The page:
Discover The Fairytale World Of Prague With Foreign Independent Tours | TravelResearchOnline


Discover The Fairytale World Of Prague With Foreign Independent Tours

The city of Prague is one of the most mesmerizing cities in the Czech Republic. In recent years, the city underwent major updates to both modernize the city and showcase the classically historical side of Prague as well. Prague is one of Europe’s most prominent travel destinations, welcoming in some 6 million visitors a year! Also known as the City of a Hundred Spires, Prague will entrance you with its fairytale-like splendor as you meander along the cobblestone paths and admire the intricate architecture, much of it centuries old. This Czech Republic city provides something for every kind of traveler, allowing you to soak in the vibrant culture of the locals during the daylight hours, and spend the dusk at one of the multitude of trendy clubs and art galleries. Prague’s decadence will not only prove intriguing, but also entice you to indulge yourself as you explore this majestic city.


Many of the attractions in Prague celebrate the rich astounding of the city while simultaneously complimenting the more modern aspects. With many opportunities for sightseeing, you will begin to take in the full diversity of Prague. For that true fairytale-like atmosphere, there truly is no better place than Prague: the Czech Republic has the highest densities of castles in the world, and most of them residing right in Prague. During your stay it is recommended for you to purchase the Prague Card, a sightseeing pass that will unlock almost every attraction in the city. The card guarantees you free entrance to 50 of Prague’s top attractions, a free two-hour bus tour, free public transportation, and so much more. The Prague Card is the ideal way to sightsee while also saving time and money during your stay.

Start by taking a visit the famously bizarre Miluniæ and Gehry’s Dancing House. This favorite building is known for its quirky architecture, and one of the newer attractions built in 1996. Miluniæ and Gehry’s Dancing House was originally created and designed to serve as a symbolic reminder of the changes that the city has undertaken since the fall of the Communist party. The dancing house was constructed with 99 concrete panels which vary in size and shape, creating its unique form. Though the inside of the building holds little interest, the exterior is a popular photo spot for visitors to admire the outstanding architecture. The building creates a stark contrast to Prague’s traditional Gothic architecture, which stirred up a great deal of controversy in the city at its construction. The building is now loved and cherished by those in Prague, so much so that its likeness is even printed on a coin.

The Old Town Square sits nestled within the heart of Prague, its home since the 11th century. The town square is a favorite among tourists, not only for its magnificent architecture and rich history, but also for its dynamic marketplace. Colorful houses, contrasting with the more traditional Gothic architecture of nearby buildings, border the square. The Old Town Square is an excellent place for lunch or coffee on one of the many outdoor patios. Many attractions can also be accessed from the Square, such as the Kafka Museum and the Gothic astronomical clock.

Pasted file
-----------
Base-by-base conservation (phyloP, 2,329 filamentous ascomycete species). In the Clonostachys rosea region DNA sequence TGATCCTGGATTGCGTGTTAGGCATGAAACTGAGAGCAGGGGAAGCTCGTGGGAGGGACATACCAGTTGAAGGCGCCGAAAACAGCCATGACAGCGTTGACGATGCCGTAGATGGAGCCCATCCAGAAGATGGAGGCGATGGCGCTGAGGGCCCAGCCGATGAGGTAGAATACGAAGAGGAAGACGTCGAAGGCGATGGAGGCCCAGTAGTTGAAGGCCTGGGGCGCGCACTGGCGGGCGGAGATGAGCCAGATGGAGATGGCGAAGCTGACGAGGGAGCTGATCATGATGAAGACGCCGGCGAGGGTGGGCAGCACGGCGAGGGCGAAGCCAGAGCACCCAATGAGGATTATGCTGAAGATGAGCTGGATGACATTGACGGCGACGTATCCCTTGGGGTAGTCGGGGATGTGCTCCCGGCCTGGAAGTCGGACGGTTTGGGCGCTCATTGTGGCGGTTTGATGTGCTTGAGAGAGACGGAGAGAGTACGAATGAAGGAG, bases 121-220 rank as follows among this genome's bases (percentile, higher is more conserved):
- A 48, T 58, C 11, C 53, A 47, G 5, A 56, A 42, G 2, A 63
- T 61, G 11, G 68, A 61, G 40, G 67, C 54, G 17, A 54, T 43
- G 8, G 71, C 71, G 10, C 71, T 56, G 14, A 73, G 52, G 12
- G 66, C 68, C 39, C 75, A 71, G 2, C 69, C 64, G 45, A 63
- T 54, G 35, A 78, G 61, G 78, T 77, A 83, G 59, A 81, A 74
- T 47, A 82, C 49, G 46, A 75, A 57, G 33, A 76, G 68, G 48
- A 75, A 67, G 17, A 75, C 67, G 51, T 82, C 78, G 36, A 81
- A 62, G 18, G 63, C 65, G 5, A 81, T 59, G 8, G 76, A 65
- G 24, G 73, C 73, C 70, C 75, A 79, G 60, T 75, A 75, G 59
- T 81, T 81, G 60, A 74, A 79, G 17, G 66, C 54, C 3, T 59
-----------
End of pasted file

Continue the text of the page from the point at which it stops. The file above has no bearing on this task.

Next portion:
While you’re in the Old Town Square, take some time to explore the Prague Astronomical Clock. Also known as “Prague Orloj”, this medieval astronomical clock is over 600 years old, originally built in the 15th century. It now resides on the southern wall in the Old Town Square, the best place for visitors to gather to watch the clock’s show every hour. This Astronomical Clock does not display the time of day but rather the different phases of the moon and equinoxes. Every hour, the clock shows images of Jesus’ 12 Apostles at the top of the clock along with the four most despised vices of the 15th century. The four figures are Vanity, Greed, Death, and Entertainment, and the show lasts around 3 minutes in its entirety. For those hoping to see the inner working and mechanisms of the clock, you can climb the tower and even get a panoramic view of Prague in its full splendor.

Appealing to both children and the child within, one of the most fun experiences in the city must be the Prague Toy Museum. The museum houses toys from all over the world from different time periods, with the earliest toy dating back to the times of ancient Greece. The museum spans seven rooms over two floors, one of the biggest exhibits of its kind. One of the most popular exhibits is the Barbie collection, where visitors can view the dolls in chronological order and see the changes in clothing and style as the years pass. Other popular exhibits in the museum include the teddy bear and mechanical toy trains; however if you’re looking for more traditional Czech toys, you’ll find them scattered all over the museum.

For those looking for a unique adventure, Kostnice Ossuary, also known as the Church of Bones, is a truly one-of-a-kind experience. This church is adorned with the skulls of 40,000 human skeletons killed by the Black Death plague. Those whose bones remain in the church asked to be buried there, to honor the connection of Kostnice Ossuary as a sacred place. The church’s chandeliers were crafted by using every bone in the human body, a visual display of the beauty that can come from death. The church is not only an amazing feat of artistic talent, but also a religious landmark promoting peace through worship. Before you visit, take some time to read and research the background and history of the church.

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